Amy Sherman embraces her inner Julia Child

Amy Sherman talks with incredible speed about the local Slow Food movement – and beer.

As host of the upcoming Grand Rapids-produced PBS series, the "Great American Brew Trail," she sees it as a lifelong mission to teach people the importance of supporting local farmers and brewers.

It's a style of life that apparently agrees with Sherman, 38. In a crisp, staccato voice punctuated with laughter, she relates how she will try to cover the some 10,000 miles of coastline along Lake Michigan taping segments for the first season of Brew Trail, teach cooking classes at various Grand Rapids locations, and still find time for her family. If one were to try to identify the source of her energy, it's passion for food and drink.

Hoppy trails ahead
As a home brewer herself who started the hobby in the early '90s, Sherman has a huge place in her heart for microbreweries. Now she has parlayed her love for food and brew into a dream job – hosting the Brew Trail, a show that shares the pleasures of Michigan's diverse microbreweries. Each of the first season's thirteen, half-hour episodes will focus on two Michigan breweries and pubs as well as the surrounding community.

The Brew Trail's focus is mainly on lakeshore breweries, but it will also cover breweries in Grand Rapids and other inland areas. An independent production of Renner.TV, the show will initially be distributed through seven Michigan PBS stations and possibly Chicago PBS. Matt Renner, Amy Sherman, Jeff Gurel, and Wojtek Dabrowski comprise the team producing the show. The team has corporate sponsors, and a companion cookbook will help fund the program.

"Beer is a deep-rooted part of our culture," says Sherman. "Many people don't realize that the Great Lakes region is very culturally and geographically diverse. The unique blend of climate and tradition sets the stage for a huge range of beer flavors."

Every region has a history, she says. Settlers from the old country brought their strong beer drinking traditions with them, and the communities they started still brew their unique recipes today. Sherman says that nationally, Michigan is second in brew diversity, next to California.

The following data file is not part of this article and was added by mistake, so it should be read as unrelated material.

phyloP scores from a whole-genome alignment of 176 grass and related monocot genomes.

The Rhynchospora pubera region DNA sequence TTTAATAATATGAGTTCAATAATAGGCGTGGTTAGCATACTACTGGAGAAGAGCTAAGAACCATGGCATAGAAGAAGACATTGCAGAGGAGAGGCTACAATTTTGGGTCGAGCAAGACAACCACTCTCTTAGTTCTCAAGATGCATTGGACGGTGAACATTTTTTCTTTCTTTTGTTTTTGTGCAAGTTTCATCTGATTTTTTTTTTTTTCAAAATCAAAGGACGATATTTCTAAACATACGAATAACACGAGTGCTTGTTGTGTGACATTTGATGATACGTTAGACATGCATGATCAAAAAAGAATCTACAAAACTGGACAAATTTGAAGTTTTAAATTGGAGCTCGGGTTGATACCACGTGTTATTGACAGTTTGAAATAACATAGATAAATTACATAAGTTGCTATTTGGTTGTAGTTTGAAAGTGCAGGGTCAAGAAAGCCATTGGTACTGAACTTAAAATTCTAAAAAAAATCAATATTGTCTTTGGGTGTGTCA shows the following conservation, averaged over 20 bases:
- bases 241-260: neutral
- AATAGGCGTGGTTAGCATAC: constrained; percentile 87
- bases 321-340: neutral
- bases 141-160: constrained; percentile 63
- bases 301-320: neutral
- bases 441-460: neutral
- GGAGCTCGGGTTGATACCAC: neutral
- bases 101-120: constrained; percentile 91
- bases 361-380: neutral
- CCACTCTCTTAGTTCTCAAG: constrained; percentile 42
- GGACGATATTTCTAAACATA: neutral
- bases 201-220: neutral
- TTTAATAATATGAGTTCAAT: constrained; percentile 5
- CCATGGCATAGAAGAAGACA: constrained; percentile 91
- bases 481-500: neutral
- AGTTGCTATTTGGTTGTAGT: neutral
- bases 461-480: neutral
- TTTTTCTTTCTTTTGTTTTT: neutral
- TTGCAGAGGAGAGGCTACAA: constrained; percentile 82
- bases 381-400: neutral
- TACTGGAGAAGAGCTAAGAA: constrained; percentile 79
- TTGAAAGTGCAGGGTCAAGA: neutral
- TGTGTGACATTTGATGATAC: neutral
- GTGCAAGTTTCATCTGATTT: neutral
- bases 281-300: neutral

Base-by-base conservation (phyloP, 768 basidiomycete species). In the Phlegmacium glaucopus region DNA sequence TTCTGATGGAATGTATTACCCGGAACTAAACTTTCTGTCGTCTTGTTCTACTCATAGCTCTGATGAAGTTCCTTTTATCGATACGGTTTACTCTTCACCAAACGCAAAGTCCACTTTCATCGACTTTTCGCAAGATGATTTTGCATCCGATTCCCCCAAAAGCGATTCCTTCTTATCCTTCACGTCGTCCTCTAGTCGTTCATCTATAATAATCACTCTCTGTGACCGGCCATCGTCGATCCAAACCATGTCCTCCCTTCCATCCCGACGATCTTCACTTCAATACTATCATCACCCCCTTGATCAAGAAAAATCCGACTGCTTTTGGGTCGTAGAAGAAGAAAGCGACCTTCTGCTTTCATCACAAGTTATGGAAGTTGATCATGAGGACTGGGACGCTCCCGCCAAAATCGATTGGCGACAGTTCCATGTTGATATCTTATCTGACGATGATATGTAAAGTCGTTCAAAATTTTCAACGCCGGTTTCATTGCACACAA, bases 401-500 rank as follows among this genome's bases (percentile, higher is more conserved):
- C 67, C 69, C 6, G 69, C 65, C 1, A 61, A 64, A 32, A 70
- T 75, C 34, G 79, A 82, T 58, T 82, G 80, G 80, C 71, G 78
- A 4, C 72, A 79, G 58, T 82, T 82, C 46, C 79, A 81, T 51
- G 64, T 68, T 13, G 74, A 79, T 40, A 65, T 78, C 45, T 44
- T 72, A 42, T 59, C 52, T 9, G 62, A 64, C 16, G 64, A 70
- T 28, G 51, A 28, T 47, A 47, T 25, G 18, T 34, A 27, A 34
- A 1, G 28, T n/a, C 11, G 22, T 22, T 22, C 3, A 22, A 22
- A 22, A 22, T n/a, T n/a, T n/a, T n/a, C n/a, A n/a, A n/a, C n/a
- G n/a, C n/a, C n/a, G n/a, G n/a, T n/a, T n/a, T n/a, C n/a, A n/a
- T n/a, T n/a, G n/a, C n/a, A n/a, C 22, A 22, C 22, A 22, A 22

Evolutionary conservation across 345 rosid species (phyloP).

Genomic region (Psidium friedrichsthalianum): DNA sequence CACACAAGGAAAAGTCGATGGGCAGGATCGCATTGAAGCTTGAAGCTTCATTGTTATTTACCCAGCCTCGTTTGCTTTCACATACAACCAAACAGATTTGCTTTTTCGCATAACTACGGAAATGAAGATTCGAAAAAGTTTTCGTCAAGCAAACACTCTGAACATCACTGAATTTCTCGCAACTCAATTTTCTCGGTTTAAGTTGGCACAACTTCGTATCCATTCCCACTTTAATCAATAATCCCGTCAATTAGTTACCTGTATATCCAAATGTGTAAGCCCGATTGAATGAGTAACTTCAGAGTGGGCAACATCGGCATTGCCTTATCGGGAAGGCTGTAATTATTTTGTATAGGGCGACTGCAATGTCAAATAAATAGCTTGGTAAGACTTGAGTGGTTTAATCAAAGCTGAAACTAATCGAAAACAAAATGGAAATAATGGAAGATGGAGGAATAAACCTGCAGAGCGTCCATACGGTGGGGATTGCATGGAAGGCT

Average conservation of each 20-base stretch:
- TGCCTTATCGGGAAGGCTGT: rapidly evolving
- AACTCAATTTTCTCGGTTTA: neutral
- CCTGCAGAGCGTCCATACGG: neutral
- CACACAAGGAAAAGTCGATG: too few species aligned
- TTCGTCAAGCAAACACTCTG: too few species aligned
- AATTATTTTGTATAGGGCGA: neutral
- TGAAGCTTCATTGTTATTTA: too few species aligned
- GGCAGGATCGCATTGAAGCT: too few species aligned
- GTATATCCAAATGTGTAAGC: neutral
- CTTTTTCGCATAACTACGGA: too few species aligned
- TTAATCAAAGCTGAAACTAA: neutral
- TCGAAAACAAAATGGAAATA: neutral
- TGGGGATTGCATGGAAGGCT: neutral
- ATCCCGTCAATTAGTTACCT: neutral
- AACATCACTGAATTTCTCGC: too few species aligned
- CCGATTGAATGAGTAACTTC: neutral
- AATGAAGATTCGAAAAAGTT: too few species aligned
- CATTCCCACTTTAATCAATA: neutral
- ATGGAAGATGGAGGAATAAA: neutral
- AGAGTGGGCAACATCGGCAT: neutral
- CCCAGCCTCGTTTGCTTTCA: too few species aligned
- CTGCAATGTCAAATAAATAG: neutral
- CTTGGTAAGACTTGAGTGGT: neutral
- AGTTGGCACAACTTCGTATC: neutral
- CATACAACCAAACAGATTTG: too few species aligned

If all goes according to plan, Great American Brew Trail will be a hit. Sherman wants to expand the show's horizons to other Midwestern states, the rest of the country and, ultimately, Europe. Right now, the project is a labor of love, but Sherman hopes it will soon turn into a paid position.

Food for thought
A self-taught chef, Sherman says that it's important to understand where our food comes from and how it gets to our plates. "Food is not only about taste and entertainment and pleasure, or aromas, textures, and flavors," she says. "Food also defines local culture. It is powerful on so many levels. One bite and you are transported back in time."

She says that she learned to cook by experimenting with recipes and reading every cookbook and magazine article she could get her hands on. "Julia Child did the same thing," says Sherman. "She cooked for herself because she loved it. She taught herself."

Over the years, Sherman has mined myriad morsels of food history and its ties to social backgrounds and social issues. "For example, why are artichokes important in the Mediterranean?" she asks. "They taste good! And they are made to grow in that kind of climate and soil, that's where they're from. Kind of like asparagus for us – it loves our sandy soil, our temperate lake climate."